A Chanukah Message from Philip N. Kranz

A Chanukah Message from Philip N. Kranz

Read community insights, advice and perspectives during Chanukah.

Philip N. Kranz
Philip N. Kranz

Mighty and Strong

Although Judaism is peace-intoxicated, it would be incorrect to assume that it is also pacifistic.  That reality is brought home each time we see the iconic images of twentieth century history.  There are the heart-wrenching photos of emaciated Jews staring out at us from the wooden shelves which served as their Concentration Camps beds.  Contrasted with those photos is the image of Israeli soldiers standing at the Western Wall on the day of its liberation.

Chanukah, more than any other holiday, celebrates the fighting spirit of the Jewish People.  When the Second World War ended, the congregation in which I grew up, determined to erect a memorial to those members who had fought in the war.  The War Memorial was enhanced with three magnificent stained-glass windows by the noted Polish-Jewish master, Arthur Szyk.  The three figures, Samson, Gideon, and Judah Maccabee represented strength, determination, and survival.

There is no doubt that the rabbis and scholars of our tradition get much credit for our survival.  Those who have lived a Jewish life and applied its principles to their life and work also get credit for enabling us to move creatively and dynamically into the future.  But we would not have survived had there been no one willing to defend the Jewish People from enemies without, those Jewish soldiers who died that we might live.

Chanukah is a holiday commemorating a military victory over an enemy who sought to destroy us through assimilation and acculturation.  Antiochus IV Epiphanes, King of the Seleucid Greeks, was a megalomaniac who wished to replace himself as the God of Israel and the object of our worship.  A small band of Jews, not more than a family, waged guerilla war against him for three long years.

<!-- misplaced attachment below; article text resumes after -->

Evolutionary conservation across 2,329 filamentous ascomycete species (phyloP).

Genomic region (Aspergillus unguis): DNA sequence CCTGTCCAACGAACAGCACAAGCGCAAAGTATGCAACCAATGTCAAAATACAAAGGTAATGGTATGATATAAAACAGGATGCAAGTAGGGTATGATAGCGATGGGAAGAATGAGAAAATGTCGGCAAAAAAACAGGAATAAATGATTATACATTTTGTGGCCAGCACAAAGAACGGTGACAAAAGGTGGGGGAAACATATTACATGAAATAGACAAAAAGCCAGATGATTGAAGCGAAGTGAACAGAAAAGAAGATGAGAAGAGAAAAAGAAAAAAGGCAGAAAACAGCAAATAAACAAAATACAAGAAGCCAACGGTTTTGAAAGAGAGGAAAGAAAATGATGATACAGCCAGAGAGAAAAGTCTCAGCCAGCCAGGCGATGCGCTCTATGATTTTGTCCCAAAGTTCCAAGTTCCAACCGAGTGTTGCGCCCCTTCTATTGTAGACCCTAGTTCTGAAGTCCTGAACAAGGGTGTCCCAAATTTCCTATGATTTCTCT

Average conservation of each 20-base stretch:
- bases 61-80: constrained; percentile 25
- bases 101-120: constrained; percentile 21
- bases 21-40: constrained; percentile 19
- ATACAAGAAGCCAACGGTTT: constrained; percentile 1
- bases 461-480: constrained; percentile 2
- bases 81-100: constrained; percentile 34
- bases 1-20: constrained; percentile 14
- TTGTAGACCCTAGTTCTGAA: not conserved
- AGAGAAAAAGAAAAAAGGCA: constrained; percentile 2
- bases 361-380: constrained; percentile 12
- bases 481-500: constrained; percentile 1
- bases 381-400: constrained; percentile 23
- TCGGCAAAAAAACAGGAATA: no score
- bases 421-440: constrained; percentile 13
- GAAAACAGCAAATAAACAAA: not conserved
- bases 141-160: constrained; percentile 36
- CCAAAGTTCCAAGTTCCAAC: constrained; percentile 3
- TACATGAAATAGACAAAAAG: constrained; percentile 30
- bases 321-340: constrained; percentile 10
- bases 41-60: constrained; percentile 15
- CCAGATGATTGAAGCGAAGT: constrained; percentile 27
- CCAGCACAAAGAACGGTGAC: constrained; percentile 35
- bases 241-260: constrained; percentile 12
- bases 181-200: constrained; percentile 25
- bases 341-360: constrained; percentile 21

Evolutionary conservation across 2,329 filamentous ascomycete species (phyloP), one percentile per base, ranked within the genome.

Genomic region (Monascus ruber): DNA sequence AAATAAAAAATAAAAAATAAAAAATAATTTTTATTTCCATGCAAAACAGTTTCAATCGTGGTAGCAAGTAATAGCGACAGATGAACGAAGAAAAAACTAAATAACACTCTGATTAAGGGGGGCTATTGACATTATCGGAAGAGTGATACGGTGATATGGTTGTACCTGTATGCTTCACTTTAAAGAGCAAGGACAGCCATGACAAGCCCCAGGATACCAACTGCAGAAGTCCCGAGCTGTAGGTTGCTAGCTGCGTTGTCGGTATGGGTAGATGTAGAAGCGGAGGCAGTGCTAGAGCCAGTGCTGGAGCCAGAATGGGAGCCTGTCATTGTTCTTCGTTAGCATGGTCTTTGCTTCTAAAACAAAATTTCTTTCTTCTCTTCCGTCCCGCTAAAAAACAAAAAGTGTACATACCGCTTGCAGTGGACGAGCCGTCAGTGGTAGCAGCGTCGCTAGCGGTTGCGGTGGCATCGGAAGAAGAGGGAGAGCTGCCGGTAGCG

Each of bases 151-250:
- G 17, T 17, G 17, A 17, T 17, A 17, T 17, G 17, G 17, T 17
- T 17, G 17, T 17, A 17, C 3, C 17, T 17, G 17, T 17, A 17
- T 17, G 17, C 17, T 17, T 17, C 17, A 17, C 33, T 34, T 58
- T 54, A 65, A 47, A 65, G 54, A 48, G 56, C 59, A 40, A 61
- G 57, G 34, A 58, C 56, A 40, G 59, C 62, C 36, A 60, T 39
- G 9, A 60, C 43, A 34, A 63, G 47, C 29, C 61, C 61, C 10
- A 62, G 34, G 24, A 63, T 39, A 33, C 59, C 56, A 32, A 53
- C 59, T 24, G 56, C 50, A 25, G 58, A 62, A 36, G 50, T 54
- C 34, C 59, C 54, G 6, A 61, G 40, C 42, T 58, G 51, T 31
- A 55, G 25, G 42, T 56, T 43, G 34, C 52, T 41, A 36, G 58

And Mattathias said, you my sons, be valiant and show yourselves strong in the behalf of the law; for by it shall you obtain glory.  As for Judas Maccabeus, he has been mighty and strong, even from his youth up: let him be your captain and fight the battle of the people.

And Mattathias died and then his son Judas, called Maccabeus, rose in his stead.  And all his brethren helped.

So, he got his people great honor, and put on a breastplate as a giant, and girded his warlike harness about him, and he made battles, protecting the armies with his sword.  In his acts he was like a lion.  The wicked shrunk for fear of him.

Chanukkah and its military victory is an important component of Jewish history.  Let us teach our children that to be Jewish is to be strong and forthright.  In the face of anti-Semitism, let them be inspired by Mattathias and his valiant sons who defended Judaism with the might of arms and with the determination of a great soldier.

Philip N. Kranz is rabbi emeritus at Temple Sinai.

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